Supreme Court Judgment awaited in “fascinating” Morrisons data claim

Appeal by Morrisons against liability in mass data leak has been heard by the Supreme Court

The two-day Supreme Court appeal by Morrisons challenging Mr Justice Langstaff’s 2017 Judgment on vicarious liability against it in respect of its 2014 payroll data leak concluded on Thursday 7 November 2019.  The leak was intentionally carried out by a disgruntled employee who sent Morrisons’ payroll data of 99,998 employees to local newspapers and uploaded it onto a file sharing website.  In October 2018 the Court of Appeal upheld Langstaff J’s decision in favour of the claimant employees.  The claimant cohort now stands at over 9,000.

The Supreme Court heard argument in a packed Court 1 as to (i) whether the Data Protection Act 1998 excluded the application of vicarious liability to a breach of that Act or for misuse of private information or breach of confidence; and (ii) whether the Court of Appeal erred in concluding that the leak was perpetrated “in the course of” the errant employee’s employment so leading to the finding of vicarious liability.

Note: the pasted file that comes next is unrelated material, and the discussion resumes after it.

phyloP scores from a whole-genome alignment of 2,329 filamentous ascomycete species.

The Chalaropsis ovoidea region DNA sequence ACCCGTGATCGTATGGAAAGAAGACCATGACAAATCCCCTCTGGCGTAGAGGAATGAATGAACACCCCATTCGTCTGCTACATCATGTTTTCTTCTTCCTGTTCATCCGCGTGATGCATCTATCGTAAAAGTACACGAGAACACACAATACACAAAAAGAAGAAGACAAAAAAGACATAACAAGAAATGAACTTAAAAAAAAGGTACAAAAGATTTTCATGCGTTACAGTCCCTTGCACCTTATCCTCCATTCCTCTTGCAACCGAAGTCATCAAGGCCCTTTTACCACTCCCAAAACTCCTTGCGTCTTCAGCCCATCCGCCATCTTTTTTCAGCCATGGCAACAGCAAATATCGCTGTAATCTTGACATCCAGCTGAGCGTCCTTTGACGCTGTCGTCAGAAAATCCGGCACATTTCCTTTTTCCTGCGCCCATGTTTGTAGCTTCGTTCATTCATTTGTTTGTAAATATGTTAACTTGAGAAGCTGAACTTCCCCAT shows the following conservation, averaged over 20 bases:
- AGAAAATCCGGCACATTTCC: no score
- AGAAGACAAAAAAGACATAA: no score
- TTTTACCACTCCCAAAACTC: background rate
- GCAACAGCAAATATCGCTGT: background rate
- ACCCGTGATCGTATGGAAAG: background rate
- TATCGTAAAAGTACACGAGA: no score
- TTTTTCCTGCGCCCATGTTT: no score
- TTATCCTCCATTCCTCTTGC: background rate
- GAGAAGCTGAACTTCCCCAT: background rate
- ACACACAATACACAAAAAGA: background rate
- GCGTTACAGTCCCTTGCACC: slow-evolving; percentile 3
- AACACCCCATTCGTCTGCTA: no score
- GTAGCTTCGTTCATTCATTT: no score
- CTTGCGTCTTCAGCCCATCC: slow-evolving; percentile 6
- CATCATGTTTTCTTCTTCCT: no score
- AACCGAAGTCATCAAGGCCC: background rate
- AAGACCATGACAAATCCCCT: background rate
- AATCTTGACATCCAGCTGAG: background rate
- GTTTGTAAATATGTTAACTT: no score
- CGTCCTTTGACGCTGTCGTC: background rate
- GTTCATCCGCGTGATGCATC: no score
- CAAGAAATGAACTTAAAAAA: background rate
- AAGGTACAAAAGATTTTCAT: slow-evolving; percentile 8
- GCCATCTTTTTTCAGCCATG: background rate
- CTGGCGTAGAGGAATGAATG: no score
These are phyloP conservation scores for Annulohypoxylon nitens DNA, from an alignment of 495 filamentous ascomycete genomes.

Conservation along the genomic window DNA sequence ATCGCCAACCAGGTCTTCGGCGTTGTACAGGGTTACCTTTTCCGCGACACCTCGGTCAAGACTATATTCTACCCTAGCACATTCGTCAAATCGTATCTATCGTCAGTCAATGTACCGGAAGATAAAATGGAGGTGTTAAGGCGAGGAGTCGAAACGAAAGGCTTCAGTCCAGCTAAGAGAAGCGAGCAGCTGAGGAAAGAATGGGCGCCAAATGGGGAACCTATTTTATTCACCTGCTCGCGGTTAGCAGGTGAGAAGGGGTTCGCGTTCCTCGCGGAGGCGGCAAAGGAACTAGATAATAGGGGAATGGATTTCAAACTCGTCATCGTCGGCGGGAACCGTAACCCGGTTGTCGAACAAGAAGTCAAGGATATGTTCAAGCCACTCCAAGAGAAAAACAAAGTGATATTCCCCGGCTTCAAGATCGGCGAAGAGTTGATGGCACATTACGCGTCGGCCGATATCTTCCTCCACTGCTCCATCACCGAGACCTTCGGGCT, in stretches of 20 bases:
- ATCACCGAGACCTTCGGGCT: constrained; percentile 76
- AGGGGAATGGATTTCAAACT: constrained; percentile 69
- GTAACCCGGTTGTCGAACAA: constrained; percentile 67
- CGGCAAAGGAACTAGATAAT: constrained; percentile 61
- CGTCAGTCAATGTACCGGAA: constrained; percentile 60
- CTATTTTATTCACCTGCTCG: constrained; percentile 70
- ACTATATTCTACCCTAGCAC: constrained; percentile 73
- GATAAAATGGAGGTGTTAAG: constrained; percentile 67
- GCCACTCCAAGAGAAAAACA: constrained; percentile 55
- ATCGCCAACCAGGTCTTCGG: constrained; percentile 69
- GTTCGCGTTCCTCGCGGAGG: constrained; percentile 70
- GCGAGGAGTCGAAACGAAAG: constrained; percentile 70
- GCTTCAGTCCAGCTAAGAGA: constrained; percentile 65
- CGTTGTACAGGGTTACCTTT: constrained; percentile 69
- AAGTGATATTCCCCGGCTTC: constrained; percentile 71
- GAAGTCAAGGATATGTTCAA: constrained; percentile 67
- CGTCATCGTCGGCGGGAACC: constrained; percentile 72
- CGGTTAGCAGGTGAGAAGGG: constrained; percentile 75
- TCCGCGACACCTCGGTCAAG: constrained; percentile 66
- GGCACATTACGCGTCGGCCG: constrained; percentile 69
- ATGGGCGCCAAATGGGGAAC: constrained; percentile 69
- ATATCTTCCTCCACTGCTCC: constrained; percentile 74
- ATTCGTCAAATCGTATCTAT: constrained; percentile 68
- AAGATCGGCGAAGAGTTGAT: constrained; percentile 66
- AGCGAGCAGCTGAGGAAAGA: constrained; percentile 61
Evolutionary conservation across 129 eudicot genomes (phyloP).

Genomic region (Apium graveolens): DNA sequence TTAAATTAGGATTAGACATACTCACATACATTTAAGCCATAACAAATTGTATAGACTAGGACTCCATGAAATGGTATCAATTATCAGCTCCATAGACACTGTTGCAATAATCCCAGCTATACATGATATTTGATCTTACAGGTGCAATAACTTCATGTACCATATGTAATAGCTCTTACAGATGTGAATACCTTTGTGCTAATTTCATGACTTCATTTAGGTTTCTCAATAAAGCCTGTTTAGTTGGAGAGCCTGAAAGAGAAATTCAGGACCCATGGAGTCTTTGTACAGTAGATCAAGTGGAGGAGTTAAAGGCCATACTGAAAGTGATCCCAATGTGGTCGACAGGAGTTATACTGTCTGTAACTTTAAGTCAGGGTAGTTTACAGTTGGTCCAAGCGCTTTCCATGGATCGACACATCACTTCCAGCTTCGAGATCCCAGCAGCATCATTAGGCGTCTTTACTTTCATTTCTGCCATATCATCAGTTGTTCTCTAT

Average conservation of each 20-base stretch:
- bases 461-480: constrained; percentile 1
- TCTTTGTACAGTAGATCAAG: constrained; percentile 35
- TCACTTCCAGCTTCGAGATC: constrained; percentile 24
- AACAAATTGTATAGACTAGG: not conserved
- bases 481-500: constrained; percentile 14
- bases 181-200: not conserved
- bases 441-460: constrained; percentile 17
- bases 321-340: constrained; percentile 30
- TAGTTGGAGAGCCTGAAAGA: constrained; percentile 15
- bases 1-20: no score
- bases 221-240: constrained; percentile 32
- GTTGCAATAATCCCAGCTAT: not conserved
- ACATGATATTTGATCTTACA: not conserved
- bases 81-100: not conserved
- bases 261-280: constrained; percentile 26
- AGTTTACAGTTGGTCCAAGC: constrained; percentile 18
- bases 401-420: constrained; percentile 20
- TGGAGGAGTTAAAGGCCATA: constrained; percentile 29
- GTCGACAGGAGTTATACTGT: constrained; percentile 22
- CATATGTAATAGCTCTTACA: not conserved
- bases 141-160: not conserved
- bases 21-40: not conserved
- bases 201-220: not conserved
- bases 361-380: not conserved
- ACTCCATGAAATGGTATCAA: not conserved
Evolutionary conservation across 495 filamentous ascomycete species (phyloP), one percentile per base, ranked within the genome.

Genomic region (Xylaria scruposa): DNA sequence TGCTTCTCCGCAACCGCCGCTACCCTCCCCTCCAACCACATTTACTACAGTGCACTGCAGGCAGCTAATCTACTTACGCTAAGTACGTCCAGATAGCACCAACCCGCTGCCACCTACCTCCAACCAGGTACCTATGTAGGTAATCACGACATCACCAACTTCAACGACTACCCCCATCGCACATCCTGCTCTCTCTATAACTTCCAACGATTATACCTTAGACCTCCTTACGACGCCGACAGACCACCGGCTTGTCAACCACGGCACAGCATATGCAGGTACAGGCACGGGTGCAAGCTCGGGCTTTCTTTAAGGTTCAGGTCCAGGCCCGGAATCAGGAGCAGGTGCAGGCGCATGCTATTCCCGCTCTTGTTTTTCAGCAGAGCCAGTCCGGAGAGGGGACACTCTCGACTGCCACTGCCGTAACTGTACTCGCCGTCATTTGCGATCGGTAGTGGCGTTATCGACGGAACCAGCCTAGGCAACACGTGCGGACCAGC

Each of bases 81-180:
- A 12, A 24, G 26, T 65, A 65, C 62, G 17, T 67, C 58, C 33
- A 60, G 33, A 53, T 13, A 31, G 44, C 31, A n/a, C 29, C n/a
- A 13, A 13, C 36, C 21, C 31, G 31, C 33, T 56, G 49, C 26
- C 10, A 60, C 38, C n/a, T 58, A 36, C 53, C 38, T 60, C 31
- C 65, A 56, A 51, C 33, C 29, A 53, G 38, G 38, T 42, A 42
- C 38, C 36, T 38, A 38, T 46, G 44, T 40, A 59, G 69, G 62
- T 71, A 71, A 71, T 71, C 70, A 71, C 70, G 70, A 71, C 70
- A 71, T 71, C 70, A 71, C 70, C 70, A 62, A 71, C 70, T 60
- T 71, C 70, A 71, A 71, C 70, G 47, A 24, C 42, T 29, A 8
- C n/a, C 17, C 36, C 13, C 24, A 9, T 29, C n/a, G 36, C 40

Lord Pannick QC was brought in by Morrisons to argue the appeal.  Jonathan Barnes and Victoria Jolliffe of 5RB appeared for the Claimants/Respondents as they had done at trial and in the Court of Appeal instructed by JMW Solicitors LLP.

The Supreme Court’s footage of the oral argument can be found at  Morrisons’ submissions run for most of the first day with the Claimants responding at the end of that day and during the second morning session.

In bringing the hearing to a close the President Lady Hale commented that alongside all the interesting work done by the Supreme Court this case holds a particular fascination.  Judgment will be given in due course.